If Apple were to launch a cloud DVR, it would have to pick its poison: Either launch a true cloud-based DVR service that would have limited access to programming, or begin long and painful negotiations with local affiliates. Either way, it would likely end up with something that may sound revolutionary on paper, but would in practice look an awful lot like existing pay TV services.

  1. Once again a great product from Apple. Not surprising that this product and concept is powered by cloud technology. Well, I am a geek, and I simply love this cloud technology, It just helps me break from my IT Hassles, its reliable, and its secure. Moreover, its helping organizations to save up to 40% (OPEX and CAPEX) by eliminating the cost of owning traditional PC/Server environments. Also, helps in Increasing energy efficiency by 80% through hosted virtual servers and hosted virtual desktops. Addition to this. cloud computing also eliminates the cost of purchasing, supporting, and upgrading equipment and software. Isn’t this so flexible that you pay only for the benefits and applications you need in a low, monthly rate – nothing more.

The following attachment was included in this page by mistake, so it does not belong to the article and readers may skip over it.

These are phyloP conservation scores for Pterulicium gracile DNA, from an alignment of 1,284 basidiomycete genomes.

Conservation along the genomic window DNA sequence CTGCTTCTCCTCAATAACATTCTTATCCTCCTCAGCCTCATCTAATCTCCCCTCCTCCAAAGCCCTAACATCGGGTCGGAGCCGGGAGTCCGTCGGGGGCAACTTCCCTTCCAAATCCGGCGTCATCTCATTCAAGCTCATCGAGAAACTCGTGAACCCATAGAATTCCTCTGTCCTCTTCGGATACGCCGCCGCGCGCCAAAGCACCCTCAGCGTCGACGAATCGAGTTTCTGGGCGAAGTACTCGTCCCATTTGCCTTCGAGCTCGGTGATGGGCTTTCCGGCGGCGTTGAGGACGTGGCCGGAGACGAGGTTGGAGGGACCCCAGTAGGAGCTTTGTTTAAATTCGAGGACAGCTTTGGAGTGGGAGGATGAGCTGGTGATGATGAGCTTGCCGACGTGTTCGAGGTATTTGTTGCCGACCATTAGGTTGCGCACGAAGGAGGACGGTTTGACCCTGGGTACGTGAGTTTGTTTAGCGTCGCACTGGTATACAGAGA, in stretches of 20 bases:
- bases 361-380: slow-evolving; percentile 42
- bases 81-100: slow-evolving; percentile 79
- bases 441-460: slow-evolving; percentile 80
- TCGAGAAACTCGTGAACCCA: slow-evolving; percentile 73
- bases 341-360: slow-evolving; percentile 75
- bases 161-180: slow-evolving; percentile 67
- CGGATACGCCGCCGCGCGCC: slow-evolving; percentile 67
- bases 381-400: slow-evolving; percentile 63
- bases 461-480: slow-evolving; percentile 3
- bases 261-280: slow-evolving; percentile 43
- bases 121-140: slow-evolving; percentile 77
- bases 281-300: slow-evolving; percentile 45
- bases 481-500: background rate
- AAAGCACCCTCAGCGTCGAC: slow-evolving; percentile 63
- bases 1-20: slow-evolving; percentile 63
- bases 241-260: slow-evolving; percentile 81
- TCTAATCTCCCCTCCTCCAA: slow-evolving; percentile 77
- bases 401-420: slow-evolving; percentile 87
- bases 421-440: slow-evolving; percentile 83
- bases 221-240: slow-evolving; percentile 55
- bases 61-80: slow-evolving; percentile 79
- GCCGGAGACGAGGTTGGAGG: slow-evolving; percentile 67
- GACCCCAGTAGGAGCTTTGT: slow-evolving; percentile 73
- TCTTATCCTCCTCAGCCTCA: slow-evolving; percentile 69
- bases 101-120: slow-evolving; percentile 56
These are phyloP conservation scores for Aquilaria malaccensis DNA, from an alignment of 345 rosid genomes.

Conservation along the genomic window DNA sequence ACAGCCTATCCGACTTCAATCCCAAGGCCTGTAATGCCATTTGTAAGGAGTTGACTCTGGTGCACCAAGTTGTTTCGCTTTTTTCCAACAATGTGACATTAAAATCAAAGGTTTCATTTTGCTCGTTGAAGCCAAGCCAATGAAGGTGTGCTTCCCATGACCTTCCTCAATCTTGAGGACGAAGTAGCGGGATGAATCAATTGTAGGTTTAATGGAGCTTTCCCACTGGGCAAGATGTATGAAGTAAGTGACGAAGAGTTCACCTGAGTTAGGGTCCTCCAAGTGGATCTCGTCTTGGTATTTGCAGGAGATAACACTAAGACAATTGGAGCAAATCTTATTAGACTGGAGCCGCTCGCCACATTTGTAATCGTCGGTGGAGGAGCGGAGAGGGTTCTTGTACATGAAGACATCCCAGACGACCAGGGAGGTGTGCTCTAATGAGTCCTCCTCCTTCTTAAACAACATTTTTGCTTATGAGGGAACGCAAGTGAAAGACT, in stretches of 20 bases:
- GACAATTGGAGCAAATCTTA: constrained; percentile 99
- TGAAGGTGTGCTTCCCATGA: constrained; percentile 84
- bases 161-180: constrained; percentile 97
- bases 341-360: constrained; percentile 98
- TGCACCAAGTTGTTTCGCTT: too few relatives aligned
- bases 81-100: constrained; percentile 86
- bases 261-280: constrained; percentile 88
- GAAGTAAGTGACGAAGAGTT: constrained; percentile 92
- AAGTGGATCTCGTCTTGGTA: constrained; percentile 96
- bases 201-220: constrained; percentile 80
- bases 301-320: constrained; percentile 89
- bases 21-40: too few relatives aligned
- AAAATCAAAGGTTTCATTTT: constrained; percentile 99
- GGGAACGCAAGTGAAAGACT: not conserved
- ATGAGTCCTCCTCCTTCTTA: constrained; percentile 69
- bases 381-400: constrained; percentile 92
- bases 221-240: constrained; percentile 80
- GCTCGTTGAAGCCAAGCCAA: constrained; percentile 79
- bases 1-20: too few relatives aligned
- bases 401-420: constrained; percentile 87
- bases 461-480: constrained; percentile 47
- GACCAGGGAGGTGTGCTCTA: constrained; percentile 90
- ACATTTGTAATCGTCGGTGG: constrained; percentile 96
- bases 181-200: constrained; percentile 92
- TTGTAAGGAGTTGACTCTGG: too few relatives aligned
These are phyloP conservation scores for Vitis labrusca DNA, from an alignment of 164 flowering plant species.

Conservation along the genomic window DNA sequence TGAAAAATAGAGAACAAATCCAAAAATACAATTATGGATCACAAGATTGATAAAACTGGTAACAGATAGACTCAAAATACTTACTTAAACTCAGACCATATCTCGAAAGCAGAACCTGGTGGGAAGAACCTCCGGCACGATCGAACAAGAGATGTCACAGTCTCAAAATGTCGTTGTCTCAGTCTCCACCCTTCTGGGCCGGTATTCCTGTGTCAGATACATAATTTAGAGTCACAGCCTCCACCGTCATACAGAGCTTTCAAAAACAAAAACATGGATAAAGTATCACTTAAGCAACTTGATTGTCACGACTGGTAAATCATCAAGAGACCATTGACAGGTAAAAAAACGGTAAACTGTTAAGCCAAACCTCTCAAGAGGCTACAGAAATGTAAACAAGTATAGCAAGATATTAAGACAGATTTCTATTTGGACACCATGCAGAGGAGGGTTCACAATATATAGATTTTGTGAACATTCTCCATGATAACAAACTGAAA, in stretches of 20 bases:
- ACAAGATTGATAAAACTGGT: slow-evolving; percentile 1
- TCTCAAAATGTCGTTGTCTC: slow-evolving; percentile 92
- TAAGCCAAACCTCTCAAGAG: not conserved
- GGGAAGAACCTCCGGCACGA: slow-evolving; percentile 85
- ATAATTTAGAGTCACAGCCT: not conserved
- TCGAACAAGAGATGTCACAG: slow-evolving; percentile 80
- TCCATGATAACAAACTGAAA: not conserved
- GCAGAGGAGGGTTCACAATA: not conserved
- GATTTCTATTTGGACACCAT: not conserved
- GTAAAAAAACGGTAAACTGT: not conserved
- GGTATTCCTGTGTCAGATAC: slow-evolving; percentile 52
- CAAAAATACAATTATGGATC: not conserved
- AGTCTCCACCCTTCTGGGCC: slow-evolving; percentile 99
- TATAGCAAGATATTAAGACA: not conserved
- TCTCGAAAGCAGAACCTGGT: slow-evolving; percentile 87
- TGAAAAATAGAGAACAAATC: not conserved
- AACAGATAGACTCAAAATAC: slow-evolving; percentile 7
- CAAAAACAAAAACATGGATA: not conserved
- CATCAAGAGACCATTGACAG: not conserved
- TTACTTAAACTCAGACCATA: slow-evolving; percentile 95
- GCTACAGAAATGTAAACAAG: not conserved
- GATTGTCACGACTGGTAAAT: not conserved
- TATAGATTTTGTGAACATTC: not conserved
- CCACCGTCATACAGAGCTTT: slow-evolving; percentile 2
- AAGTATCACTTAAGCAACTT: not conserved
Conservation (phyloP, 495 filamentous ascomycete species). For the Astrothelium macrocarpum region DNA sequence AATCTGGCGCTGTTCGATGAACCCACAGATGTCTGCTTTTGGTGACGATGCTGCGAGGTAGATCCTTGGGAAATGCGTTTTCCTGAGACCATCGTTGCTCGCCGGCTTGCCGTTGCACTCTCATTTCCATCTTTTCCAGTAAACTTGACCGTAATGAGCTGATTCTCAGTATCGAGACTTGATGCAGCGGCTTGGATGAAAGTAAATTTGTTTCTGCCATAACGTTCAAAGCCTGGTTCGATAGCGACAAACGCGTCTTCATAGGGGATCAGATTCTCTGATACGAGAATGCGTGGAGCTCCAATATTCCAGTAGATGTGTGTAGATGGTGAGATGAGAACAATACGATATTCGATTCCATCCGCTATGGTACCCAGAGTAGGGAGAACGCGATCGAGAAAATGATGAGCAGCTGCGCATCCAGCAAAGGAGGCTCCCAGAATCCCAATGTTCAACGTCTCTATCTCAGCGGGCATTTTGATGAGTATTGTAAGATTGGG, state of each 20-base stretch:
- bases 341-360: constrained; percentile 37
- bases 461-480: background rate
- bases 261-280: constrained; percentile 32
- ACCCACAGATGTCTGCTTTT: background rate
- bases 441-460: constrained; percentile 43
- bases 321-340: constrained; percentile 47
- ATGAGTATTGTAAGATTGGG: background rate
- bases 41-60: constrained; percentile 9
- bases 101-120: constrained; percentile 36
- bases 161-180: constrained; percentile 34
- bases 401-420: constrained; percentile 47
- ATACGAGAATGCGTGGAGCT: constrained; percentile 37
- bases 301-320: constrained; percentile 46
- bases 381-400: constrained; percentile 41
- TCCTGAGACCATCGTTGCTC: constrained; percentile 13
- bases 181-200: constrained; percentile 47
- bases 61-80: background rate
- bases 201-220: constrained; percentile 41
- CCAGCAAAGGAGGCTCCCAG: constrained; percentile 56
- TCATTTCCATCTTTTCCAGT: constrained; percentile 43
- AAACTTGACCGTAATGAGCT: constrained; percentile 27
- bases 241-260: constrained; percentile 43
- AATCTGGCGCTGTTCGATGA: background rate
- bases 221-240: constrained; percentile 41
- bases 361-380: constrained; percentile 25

http://www.dincloud.com/blog/desktop-as-a-service-4-reasons-why-organizations-should-embrace-daas

    Doubtlessly, Cloud is here to Stay!

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    1. Nice spam, douchebag.

      Storing media in “the cloud” is idiotic for consumers and a profitable scam for those who prey on them. Local storage (like hard drives) is dirt-cheap, spacious, physically small, usable without an Internet connection, and doesn’t consume your data allowance. You can put it on portable devices and watch it on the plane, a road trip, or your way to work on the subway.

      Anything you store in “the cloud” can be revoked at the whim of a third party.

      Peddlers of “cloud” scams rely on the ignorance of consumers and those consumers’ failure to think things through. Don’t be one of those consumers. Think it through.